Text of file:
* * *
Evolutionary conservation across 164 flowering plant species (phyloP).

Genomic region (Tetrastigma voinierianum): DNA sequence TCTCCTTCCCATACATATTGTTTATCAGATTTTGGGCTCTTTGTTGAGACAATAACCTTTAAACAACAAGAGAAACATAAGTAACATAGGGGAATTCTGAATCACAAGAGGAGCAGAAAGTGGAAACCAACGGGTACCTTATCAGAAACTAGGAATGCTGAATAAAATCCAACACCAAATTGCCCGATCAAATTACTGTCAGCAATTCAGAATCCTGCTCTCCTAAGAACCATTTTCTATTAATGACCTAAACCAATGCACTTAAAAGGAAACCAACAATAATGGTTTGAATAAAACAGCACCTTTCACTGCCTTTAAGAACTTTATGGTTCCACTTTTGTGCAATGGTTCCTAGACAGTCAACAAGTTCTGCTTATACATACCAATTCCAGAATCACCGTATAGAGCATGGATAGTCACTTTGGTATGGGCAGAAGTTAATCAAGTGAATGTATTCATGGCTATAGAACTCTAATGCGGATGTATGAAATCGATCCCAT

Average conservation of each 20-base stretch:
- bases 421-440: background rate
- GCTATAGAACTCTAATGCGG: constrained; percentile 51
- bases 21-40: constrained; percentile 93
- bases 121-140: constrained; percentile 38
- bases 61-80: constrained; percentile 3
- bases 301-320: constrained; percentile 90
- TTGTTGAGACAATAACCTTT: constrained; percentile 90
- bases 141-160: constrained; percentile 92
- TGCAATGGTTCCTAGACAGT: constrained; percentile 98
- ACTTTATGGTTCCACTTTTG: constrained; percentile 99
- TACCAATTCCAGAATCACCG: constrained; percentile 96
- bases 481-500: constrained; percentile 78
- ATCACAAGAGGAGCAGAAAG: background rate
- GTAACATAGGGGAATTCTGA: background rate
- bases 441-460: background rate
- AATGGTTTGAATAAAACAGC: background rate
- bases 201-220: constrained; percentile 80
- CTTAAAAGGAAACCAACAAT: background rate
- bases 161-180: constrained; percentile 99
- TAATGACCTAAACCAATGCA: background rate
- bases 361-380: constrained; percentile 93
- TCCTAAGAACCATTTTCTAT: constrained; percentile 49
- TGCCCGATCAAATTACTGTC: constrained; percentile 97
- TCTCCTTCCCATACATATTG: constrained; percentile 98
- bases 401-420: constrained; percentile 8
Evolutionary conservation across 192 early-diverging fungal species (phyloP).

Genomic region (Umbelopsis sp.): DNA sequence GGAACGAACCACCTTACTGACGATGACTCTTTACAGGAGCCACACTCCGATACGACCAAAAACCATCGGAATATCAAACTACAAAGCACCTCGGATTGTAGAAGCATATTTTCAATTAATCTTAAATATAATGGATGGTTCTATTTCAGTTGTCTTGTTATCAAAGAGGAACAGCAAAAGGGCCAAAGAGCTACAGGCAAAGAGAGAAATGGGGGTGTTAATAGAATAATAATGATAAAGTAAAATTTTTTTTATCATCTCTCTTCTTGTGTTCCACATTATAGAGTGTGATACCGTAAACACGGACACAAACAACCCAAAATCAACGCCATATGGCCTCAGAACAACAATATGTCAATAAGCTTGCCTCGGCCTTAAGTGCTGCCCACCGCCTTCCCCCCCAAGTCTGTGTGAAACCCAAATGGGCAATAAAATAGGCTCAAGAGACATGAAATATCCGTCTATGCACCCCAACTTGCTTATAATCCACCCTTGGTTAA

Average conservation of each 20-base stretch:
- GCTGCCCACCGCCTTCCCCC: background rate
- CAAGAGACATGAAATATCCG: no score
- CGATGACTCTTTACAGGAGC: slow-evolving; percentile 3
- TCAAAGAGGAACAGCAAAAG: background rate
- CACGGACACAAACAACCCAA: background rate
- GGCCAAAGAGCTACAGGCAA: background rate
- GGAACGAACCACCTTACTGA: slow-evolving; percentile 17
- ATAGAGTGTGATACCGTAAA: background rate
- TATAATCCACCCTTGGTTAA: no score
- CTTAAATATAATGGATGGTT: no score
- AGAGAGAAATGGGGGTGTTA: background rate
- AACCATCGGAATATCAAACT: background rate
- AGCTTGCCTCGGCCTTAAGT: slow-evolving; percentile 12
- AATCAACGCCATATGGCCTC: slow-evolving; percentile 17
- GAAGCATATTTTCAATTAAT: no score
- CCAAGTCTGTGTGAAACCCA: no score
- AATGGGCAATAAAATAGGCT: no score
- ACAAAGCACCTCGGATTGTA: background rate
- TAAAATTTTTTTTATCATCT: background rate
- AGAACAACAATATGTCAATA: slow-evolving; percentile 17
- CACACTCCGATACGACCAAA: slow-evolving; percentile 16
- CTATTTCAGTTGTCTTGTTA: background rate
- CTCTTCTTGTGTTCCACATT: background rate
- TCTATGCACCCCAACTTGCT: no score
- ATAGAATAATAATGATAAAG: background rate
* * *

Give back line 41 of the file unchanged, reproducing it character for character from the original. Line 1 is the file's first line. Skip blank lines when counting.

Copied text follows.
- CTTAAATATAATGGATGGTT: no score